Children of the Corn

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"Children of the Corn"
AuthorStephen King
CountryUnited States
LanguageEnglish
Genre(s)Horror, short story
Published inNight Shift
Media typePrint (hardcover)
Publication date1977 (magazine)
1978 (collection)

"Children of the Corn" is a short story by Stephen King, first published in the March 1977 issue of Penthouse, and later collected in King's 1978 collection Night Shift.[1] The story is about a couple who end up in an abandoned Nebraska town that is inhabited by a cult of murderous children who worship a demon that lives in the local cornfields. The story has been adapted into several films, spawning a horror feature film franchise beginning in 1984. In 2009, the story was included in the book Stephen King Goes to the Movies.

Plot[edit]

Burt and Vicky, a couple trying to save their marriage, are driving to California for a vacation and to visit Vicky's brother. As they are driving through rural Nebraska and arguing, they accidentally run over a young boy who had his throat slit and was thrown into the road. They open his suitcase to find a crucifix made of twisted corn husks. They decide to report the incident to the police, place the body in their car's trunk, and go to the nearest town (a small, isolated community called Gatlin) to look for help.

When they arrive in Gatlin, it appears to be deserted. They do not see any cars or people anywhere. After driving past a gas station and visiting a diner, they notice that several things (such as gas prices, menu prices, and calendar dates) are very outdated. Vicky, who does not like the town, starts to get nervous and asks if they can leave.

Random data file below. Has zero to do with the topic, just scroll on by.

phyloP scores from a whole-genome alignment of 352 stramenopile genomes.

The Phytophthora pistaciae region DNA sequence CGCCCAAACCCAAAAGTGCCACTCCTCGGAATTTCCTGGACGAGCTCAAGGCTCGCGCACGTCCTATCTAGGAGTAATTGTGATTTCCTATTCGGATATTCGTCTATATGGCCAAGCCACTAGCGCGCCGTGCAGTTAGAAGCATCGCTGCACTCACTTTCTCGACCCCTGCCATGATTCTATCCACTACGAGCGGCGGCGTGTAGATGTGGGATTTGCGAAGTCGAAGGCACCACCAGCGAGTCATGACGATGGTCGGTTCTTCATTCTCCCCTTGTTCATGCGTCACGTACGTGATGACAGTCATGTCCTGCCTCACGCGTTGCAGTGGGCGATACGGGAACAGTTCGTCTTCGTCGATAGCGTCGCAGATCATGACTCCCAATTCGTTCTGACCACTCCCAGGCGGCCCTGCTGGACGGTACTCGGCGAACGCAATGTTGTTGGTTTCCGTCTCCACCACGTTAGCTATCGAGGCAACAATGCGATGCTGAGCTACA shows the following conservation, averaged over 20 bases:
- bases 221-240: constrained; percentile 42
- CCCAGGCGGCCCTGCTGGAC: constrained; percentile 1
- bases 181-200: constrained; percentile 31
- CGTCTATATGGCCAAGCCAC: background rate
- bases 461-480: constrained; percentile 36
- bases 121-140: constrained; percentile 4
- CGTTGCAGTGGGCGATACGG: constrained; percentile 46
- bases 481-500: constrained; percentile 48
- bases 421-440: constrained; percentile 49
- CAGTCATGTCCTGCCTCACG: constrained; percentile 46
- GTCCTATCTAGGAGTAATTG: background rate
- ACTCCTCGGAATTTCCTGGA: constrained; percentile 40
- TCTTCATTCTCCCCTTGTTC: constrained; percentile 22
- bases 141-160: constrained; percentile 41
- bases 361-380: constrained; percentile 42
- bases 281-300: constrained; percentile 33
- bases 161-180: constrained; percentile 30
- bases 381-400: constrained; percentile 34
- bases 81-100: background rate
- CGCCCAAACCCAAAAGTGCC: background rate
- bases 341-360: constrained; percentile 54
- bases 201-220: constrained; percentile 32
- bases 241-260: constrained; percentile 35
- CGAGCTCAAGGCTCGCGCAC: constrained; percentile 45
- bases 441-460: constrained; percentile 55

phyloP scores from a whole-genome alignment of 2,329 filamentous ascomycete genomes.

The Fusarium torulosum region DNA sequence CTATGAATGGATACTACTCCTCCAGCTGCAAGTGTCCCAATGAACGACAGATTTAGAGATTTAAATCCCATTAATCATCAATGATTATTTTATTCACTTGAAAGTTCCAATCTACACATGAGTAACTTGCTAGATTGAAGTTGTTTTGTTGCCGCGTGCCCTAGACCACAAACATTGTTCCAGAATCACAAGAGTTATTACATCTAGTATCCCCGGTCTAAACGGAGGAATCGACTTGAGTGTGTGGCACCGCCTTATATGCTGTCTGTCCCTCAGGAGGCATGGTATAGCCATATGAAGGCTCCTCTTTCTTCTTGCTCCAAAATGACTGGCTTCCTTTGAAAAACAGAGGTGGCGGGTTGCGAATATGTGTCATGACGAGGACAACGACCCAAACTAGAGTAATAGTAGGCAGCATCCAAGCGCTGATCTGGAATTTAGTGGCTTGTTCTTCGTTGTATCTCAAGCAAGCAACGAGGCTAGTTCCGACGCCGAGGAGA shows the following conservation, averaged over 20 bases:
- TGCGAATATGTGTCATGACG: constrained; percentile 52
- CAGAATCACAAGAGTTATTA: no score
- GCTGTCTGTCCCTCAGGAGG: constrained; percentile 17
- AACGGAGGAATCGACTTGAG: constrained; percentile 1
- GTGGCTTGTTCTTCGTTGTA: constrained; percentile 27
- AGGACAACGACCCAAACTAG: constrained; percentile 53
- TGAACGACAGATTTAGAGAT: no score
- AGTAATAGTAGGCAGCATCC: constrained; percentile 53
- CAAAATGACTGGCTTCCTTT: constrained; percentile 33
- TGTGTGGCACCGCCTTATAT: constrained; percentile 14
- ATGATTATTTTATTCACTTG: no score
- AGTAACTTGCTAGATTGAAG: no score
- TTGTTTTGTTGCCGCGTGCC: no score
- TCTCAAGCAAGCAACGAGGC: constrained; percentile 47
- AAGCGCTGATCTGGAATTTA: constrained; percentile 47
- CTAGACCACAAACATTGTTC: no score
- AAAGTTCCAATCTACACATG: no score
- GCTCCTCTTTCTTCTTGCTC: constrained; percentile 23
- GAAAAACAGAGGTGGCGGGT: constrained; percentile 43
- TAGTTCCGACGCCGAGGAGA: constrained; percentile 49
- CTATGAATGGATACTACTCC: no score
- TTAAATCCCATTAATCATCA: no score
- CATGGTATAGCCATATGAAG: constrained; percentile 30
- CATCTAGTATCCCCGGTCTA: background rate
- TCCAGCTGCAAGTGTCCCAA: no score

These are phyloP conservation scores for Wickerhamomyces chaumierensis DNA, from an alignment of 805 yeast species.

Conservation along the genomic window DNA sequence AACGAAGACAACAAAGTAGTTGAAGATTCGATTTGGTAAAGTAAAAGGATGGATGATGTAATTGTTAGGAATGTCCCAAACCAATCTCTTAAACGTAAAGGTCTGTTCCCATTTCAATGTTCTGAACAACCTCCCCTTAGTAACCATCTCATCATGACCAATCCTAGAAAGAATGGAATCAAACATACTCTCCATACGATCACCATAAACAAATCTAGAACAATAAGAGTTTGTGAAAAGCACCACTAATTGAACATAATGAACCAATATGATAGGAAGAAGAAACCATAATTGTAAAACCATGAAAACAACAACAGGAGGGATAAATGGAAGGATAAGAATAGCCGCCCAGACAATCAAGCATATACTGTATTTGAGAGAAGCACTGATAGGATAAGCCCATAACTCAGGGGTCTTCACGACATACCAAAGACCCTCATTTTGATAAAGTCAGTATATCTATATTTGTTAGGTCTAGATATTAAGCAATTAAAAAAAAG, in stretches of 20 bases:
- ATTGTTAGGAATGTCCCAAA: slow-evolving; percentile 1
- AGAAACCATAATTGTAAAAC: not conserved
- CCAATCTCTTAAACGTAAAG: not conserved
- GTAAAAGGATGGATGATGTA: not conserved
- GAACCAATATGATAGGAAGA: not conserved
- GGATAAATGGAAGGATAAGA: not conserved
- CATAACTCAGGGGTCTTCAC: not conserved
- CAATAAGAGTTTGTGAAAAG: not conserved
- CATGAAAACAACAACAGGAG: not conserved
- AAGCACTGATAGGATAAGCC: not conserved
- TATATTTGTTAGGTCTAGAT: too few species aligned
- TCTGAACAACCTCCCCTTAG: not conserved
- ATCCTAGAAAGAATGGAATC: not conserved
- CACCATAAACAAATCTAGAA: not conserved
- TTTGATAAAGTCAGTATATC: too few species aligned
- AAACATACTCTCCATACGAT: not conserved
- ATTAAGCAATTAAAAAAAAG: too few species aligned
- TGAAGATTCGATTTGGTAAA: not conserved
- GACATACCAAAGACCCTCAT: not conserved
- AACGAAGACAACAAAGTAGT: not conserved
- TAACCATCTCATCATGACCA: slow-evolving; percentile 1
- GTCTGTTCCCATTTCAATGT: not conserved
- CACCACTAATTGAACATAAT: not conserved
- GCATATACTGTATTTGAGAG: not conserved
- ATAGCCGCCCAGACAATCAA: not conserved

Burt decides to explore a nearby church he remembers seeing not too long ago. Vicky is unsure of his choice and tells him not to go. The couple argues as usual and Burt takes the keys and proceeds inside the church

Inside, he finds vile writings on the church wall as well as the keys and stops of the pipe organ ripped out and its pipes stuffed with corn husks. At the altar, Burt finds a King James Bible (with several pages from the New Testament cut out), he notices that all names were changed from modern to Biblical ones, and that everyone listed as deceased died on their 19th birthday. Burt realizes that 12 years ago, the children of Gatlin killed the town's adults and that members of their community are not allowed to live past their 19th birthday.

After hearing the car's horn, Burt runs from the church to find the car surrounded by a gang of children and teenagers dressed in Amish-style clothing and armed with farm tools. They destroy the windows and windshield, slash the tires, and drag Vicky out. Burt tries to intervene, but a redheaded teen boy stabs him in the arm. Burt pulls the knife out and stabs the boy in the throat. The children step back in shock. Burt then realizes that Vicky is gone. When he asks where she is, one of the children holds up a knife and makes a slashing motion.